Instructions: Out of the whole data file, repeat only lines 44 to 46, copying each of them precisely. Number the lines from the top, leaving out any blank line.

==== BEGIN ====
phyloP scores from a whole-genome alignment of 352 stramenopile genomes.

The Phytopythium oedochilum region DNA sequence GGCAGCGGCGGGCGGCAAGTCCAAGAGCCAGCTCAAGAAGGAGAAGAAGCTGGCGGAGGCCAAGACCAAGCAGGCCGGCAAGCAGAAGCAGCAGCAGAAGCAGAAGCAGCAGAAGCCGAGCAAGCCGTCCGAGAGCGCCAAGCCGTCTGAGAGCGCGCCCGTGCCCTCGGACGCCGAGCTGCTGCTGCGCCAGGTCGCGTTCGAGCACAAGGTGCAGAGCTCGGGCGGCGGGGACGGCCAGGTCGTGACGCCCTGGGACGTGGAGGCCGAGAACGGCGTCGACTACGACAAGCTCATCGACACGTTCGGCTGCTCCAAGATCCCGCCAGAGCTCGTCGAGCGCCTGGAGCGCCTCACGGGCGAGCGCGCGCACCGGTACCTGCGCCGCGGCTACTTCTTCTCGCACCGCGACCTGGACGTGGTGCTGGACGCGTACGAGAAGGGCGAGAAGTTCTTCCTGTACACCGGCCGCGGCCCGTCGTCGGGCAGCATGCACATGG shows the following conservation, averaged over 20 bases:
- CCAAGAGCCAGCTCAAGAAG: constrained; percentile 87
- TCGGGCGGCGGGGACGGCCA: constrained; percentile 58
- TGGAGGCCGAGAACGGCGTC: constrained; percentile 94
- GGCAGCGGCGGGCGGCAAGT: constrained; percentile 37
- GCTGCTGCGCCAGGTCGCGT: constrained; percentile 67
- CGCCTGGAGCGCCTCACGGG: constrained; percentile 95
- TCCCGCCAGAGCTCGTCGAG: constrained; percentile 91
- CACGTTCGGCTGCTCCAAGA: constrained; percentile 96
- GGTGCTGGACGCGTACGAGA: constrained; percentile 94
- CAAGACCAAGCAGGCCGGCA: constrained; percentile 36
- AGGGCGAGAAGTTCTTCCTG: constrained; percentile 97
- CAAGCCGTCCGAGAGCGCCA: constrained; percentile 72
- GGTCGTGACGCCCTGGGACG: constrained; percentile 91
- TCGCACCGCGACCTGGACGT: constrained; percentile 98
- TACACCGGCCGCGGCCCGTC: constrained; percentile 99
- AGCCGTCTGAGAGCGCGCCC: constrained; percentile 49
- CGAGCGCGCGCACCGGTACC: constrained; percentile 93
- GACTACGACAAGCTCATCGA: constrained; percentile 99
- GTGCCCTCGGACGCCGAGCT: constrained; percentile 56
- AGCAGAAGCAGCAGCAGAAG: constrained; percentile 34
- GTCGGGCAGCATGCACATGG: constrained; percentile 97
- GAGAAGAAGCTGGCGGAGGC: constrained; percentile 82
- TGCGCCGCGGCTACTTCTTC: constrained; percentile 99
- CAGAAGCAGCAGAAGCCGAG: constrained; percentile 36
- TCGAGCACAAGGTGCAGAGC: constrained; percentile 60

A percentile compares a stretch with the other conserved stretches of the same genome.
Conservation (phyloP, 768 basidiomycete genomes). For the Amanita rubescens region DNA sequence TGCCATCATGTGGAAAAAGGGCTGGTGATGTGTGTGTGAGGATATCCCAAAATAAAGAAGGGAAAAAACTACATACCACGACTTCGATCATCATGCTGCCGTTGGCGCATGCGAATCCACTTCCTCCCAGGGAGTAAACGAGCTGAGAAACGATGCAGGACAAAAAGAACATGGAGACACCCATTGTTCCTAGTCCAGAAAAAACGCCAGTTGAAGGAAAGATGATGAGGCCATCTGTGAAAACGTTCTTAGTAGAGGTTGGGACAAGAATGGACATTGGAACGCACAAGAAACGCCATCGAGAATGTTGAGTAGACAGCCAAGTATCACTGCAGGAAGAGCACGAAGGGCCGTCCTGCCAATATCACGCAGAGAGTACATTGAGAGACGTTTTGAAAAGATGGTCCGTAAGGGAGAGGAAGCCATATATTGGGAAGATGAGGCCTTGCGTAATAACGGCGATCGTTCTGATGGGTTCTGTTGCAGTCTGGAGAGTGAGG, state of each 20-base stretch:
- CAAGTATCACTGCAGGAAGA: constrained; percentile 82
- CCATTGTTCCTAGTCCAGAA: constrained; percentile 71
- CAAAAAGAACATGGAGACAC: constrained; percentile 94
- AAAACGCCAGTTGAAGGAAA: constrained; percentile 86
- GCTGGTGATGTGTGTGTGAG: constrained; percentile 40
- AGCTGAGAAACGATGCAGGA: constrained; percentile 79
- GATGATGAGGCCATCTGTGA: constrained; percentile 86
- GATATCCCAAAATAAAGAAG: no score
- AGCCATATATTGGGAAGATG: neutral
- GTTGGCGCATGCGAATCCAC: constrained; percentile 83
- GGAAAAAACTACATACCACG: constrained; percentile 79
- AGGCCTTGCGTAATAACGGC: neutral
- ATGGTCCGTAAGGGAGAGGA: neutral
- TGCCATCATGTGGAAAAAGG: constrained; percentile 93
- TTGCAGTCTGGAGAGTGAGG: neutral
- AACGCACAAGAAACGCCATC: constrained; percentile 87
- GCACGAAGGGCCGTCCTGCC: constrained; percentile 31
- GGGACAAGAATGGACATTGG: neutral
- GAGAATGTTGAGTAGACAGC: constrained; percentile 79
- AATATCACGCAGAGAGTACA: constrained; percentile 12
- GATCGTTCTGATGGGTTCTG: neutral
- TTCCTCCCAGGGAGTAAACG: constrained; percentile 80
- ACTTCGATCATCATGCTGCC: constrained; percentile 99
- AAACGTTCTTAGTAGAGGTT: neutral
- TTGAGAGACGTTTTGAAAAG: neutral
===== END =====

- TTGCAGTCTGGAGAGTGAGG: neutral
- AACGCACAAGAAACGCCATC: constrained; percentile 87
- GCACGAAGGGCCGTCCTGCC: constrained; percentile 31